A new report from AARP’s Public Policy Institute found the total economic value of caring for an adult family member, partner or friend who suffered with chronic conditions or disabilities in the U.S. reached an estimated $450 billion in 2009. In North Dakota, the value of care reached $830 million. The $450 billion is up from the estimated $375 billion that the study found in 2007.
See Also: The Growing Contributions and Costs of Family Caregiving, 2011 Update
The report finds that the “average” caregiver is a 49-year old woman who works outside of the home and spends nearly 20 hours per week providing unpaid care to her mother over the course of nearly five years. Almost two-thirds of family caregivers are women and more than eight in 10 are caring for a relative or friend age 50 or older.
“Caregivers take care of family and loved ones because that’s what they do,” said AARP North Dakota State Director Janis Cheney. “They don’t think of themselves as caregivers. But the meals fixed for Mom and Dad, the visits to the doctor – that help and other long-term care assistance would cost $450 billion if someone had to be hired to do it.”
The report also found that the care provided continues to increase in complexity. The impact of shorter hospital stays and advances in home-based medical technologies plays out in the health tasks that family caregivers often carry out, including bandaging and wound care, tube feedings, managing catheters, giving injections or operating medical equipment.
This new level of care, which the report calls the “new normal,” also takes an increasing toll on the caregiver. The report found that those who take on this unpaid role to help loved ones remain in their own homes and communities risk stress, depression, physical health problems, social isolation, competing demands and financial hardship and thus, are vulnerable themselves.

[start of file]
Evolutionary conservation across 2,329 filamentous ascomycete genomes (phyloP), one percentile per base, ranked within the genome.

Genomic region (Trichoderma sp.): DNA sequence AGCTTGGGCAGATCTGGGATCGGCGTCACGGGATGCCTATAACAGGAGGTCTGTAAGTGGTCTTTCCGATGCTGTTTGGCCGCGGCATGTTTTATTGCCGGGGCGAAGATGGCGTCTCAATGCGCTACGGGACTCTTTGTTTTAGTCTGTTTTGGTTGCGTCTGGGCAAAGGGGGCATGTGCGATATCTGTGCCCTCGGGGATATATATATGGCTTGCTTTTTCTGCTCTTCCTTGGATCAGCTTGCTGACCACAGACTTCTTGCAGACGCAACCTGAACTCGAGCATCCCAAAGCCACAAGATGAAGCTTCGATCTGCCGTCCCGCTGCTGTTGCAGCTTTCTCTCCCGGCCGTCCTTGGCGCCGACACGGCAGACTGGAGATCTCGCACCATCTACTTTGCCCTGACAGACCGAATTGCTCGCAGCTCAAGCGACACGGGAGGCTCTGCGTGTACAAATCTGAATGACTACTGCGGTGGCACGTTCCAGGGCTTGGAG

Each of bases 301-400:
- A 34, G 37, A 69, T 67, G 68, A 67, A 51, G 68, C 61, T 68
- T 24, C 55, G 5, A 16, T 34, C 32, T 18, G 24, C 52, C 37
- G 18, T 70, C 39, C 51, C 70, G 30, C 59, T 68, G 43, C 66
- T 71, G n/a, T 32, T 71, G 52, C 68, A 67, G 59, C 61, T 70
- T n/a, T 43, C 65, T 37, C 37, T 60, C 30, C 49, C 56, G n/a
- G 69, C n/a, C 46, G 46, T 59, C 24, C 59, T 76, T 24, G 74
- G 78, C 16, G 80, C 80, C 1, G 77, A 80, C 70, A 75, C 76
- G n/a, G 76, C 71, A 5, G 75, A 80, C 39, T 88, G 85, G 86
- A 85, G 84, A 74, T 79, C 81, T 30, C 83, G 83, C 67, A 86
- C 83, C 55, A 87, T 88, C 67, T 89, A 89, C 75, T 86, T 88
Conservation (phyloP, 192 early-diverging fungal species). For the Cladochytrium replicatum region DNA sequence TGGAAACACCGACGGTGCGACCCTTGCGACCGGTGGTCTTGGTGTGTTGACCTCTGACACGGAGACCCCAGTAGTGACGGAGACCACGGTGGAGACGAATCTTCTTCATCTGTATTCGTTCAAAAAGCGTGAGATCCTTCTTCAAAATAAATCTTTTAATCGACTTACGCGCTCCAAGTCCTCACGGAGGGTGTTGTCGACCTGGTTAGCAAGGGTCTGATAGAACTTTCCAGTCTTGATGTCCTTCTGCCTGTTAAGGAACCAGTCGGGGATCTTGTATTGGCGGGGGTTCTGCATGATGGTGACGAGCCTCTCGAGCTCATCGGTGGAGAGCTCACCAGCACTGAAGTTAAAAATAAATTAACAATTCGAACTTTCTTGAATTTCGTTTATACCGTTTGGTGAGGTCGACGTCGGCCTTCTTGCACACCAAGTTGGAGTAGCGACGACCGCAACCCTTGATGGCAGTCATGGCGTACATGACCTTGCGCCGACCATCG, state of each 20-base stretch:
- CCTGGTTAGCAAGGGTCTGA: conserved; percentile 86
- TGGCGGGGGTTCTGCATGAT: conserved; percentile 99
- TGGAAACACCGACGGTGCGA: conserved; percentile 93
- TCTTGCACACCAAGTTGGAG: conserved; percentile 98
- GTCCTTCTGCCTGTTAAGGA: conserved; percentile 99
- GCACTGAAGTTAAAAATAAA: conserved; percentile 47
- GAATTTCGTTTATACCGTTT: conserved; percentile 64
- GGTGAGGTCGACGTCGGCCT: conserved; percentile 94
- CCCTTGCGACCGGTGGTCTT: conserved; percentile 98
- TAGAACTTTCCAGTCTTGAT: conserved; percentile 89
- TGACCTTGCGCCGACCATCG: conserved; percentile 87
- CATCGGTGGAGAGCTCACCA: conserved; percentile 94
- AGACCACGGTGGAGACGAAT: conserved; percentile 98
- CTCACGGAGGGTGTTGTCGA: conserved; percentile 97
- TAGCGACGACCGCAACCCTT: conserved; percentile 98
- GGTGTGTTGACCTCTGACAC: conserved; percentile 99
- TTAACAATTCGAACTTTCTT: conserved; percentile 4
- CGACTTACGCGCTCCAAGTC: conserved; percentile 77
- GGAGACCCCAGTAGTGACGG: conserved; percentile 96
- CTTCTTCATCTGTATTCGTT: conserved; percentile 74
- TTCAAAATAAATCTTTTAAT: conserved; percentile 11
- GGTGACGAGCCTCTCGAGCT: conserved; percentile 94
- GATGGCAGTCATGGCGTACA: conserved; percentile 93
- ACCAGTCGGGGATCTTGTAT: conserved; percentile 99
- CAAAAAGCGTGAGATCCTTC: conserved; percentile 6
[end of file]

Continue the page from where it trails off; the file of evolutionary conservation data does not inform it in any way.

“Many caregivers may be ‘hidden patients’ themselves,” said Cheney. “They often need support and care to address the negative impact their loved one’s illness or disability is having on them.”
In summary, the report says, “Family caregivers are an essential part of the workforce to maintain the health care and long-term services and supports for the growing number of people with complex chronic care needs. Family caregiving has been shown to help delay or prevent the use of nursing home care. There is also growing recognition of the value of family members to the delivery of health care, and the ways in which families influence health care decisions, treatments and outcomes.”
“The overwhelming majority of people want to remain in their own homes and communities for as long as possible, said Cheney. “Family caregiving is key to making that possible.”
The report includes several recommendations to assist caregivers, including expanding funding for the National Family Caregiver Support Program (NFCSP); providing adequate funding for respite programs, including the Lifespan Respite Care Act; promoting new models of care that are person- and family-centered and engage the caregiver as a partner and member of the care team and also integrate the different elements of care – such as primary health care and long-term services and supports; and, promoting the expansion of consumer-directed models in publicly funded home- and community-based services programs that permit payment of family caregivers.
Information and Resources for Caregivers
North Dakota has a Family Caregiver Support Program. For more information, call the Aging and Disability Resource-LINK toll-free 1-855-462-5465.